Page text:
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Ring-a-ring O' Ringrose's, A-tishoo! A-tishoo! Shares Fall Down

25 September 2017 | Updated 01 January 1970

“Despite the increased political and macro-economic uncertainty following the UK’s EU referendum and recent general election, our outlook for the current year remains unchanged."

So said Glyn Barker, Interserve's Chairman recently as the company's financial results were declared. Unfortunately, the outlook Barker was referring to was a little short of dim if not completely disastrous. Now investors have lashed in to the firm for paying the CEO, under whose watch the outlook became quite so bad, a full bonus package on his departure despite him telling them all would be OK.

Adrian Ringrose was the CEO who not only led the  company to issue repeated profit warnings but also oversaw a massive crash in the international construction and support services share price - Interserve's value plummeted a whopping 50 per cent in the last month alone. This came after the company's financial report in August said it was sailing away from difficult times - only for the latest profit warning five weeks later to cause the markets to panic.


Comings and goings

Apart from Ringrose heading out the door, the Board has also announced (in June) the departure of Group Finance Director, Tim Haywood, who is to step down on September 30 'in order to pursue other interests'. Haywood was expected to remain with the company until November 30 - but this is still to be re-confirmed. No new Group Finance Director has been found. Debbie White, the incoming CEO, took-up her role on September 1.

According to The Times Ringrose, (who left in August) departed on good terms and thus 'has been paid £325,593 in salary and unused holiday for the period to March 2017; and 2015 and 2016 share awards that will take account of his notice period rather than the end of his employment last month'. Ringrose will also receive a bonus payment and has already been handed £30,000 in incidentals.


Financial statement

Although the following now appears in Interserve’s Financial Report under the name of Chairman Glyn Barker, it is widely accepted as being the words of reassurance that came from Ringrose's lips. 'Performance in the first half of 2017 was achieved against a background of challenging market conditions, regulatory and political changes and expected cost headwinds. In our Exited Energy from Waste business we are making progress on all projects. Overall we continue to believe the provision taken in 2016 remains appropriate, although significant risks and uncertainties remain'.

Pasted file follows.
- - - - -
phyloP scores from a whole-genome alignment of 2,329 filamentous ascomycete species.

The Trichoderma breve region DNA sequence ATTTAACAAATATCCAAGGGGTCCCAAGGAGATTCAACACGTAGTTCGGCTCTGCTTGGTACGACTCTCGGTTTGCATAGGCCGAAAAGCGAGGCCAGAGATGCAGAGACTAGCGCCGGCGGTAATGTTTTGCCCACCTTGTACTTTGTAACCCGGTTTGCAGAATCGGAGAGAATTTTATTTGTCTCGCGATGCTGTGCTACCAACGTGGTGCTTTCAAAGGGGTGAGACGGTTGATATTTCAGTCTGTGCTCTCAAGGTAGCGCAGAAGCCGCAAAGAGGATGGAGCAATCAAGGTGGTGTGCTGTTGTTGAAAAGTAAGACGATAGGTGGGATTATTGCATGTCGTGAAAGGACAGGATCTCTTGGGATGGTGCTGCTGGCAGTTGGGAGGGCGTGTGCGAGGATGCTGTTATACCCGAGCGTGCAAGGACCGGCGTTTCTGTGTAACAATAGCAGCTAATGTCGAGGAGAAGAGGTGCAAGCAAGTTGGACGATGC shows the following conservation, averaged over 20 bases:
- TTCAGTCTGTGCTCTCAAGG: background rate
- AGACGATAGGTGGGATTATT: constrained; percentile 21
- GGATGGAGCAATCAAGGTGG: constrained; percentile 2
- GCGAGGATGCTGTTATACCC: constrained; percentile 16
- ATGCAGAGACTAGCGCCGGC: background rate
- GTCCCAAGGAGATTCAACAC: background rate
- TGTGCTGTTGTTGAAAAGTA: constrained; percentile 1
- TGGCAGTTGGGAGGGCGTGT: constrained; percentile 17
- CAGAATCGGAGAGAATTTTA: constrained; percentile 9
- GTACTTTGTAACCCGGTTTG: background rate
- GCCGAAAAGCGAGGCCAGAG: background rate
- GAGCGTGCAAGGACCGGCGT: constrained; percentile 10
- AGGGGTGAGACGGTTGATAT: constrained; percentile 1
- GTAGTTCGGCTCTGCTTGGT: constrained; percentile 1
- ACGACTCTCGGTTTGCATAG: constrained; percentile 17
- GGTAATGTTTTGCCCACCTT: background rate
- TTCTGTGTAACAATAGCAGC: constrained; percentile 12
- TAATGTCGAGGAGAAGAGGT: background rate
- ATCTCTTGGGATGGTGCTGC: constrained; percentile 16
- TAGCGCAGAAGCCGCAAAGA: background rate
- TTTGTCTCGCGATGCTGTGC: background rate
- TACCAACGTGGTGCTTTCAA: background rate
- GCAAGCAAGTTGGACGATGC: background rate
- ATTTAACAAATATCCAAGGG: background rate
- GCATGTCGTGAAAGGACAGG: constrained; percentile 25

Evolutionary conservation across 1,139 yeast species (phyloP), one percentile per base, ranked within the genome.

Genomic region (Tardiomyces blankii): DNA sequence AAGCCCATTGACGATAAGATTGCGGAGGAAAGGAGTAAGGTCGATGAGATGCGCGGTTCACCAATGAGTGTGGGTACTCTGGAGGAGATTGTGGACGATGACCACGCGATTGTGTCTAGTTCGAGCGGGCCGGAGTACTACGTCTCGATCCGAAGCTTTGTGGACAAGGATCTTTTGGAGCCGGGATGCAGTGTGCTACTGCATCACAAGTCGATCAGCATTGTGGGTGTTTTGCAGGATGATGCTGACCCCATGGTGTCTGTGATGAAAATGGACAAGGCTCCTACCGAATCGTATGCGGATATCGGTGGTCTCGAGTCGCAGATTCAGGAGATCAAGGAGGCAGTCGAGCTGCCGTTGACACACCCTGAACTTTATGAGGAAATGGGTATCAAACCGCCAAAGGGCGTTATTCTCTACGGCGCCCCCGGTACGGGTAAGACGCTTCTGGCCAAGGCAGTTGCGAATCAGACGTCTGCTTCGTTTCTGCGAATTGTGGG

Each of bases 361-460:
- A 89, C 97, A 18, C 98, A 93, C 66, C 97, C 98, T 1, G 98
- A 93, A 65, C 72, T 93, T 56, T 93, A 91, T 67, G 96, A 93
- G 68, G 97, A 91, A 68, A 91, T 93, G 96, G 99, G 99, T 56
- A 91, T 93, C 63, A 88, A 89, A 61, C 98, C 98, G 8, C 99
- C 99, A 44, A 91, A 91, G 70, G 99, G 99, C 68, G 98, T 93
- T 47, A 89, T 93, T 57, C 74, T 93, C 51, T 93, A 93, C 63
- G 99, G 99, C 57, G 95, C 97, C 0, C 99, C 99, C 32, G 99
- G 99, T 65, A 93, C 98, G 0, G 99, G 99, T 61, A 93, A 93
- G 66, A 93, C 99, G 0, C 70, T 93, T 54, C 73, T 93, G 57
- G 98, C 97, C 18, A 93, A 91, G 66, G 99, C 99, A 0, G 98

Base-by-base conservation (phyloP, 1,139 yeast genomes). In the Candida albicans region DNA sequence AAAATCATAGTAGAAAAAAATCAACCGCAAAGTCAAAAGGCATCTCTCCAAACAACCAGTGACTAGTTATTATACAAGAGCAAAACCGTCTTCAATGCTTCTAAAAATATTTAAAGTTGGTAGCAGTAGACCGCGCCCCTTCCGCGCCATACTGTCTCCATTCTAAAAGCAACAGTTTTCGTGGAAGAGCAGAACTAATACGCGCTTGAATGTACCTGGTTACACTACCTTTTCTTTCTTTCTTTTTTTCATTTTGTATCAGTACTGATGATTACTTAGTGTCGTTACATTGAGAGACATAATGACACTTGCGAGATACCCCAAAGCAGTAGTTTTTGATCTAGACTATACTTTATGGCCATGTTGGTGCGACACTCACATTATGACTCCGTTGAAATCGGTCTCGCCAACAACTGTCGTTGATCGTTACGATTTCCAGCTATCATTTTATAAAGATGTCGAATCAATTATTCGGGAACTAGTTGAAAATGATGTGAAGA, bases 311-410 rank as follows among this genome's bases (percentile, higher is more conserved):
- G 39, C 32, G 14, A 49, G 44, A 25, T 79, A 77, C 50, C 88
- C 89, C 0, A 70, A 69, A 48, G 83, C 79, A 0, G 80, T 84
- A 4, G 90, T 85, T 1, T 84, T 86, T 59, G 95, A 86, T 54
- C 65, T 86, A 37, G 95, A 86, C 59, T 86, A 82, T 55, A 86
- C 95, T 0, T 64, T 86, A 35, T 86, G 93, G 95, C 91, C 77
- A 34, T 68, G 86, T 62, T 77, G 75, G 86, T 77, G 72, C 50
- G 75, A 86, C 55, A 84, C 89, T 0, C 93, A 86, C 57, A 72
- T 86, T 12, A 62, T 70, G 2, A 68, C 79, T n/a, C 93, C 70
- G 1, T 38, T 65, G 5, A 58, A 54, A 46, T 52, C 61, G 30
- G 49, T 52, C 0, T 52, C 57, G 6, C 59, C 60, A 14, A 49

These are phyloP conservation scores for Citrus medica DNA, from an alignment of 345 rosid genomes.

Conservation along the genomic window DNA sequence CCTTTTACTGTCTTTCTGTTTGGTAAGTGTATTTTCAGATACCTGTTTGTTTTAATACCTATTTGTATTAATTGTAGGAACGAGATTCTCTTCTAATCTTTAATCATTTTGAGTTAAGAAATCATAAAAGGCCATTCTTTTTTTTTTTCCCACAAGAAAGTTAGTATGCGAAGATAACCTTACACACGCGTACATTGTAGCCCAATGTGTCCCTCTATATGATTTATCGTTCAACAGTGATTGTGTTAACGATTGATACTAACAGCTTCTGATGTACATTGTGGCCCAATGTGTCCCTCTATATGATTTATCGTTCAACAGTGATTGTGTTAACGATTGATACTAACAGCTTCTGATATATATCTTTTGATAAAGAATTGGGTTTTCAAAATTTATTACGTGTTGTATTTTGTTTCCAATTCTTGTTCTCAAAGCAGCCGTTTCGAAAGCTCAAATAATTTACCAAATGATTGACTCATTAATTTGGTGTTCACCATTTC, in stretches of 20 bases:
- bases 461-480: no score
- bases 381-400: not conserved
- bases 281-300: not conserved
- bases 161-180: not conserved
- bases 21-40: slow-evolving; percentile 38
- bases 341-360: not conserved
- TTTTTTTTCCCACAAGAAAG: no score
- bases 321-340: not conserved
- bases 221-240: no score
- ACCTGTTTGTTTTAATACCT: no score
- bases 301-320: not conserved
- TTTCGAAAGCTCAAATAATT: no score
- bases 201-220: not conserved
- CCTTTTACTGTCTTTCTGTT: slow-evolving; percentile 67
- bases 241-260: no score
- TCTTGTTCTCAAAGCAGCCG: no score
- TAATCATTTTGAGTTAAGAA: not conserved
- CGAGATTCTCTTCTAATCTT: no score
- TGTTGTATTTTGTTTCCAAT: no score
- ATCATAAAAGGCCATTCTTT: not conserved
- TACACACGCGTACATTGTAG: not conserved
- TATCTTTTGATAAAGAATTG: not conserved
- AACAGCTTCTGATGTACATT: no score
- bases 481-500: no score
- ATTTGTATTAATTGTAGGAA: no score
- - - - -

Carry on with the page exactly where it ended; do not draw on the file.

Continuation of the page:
Significant risks and uncertainties

Those significant risks and uncertainties turned out to be a much bigger (and easily foreseeable) downturn in the anticipated fortunes of both the construction and support services divisions along with a massive under-estimate of the cost of  the exit from the Energy from Waste business. £160 million was the amount set-aside, which is now expected to be significantly was set at 'just' £70 million in May 2016.



The 'Glyn Barker's Financial Report' published in August continued: 'In the UK, we expect actions taken in the first half, both in construction and support services, to lead to a better performance in the second half. In the Middle East, we see the outlook in the region as broadly favourable, notwithstanding the potential impact on general economic activity in the region of continuing political tensions between Qatar and other GCC states. Construction International has made good progress, while the actions we have taken to reduce our cost base in Support Services International have created a smaller but more resilient business'.

Interserve will need to be resilient as it joins Mitie and Capita and G4S and Serco and Carillion et all with mud on their faces and a Government wondering where to turn to avoid unpleasant associations - although bad press is one thing, share holder anger another.

At 6:00pm on Monday September 25, Interserve's share price had risen to £113.61.

Picture: Interserve Share Price over one year

Article written by Brian Shillibeer | Published 25 September 2017


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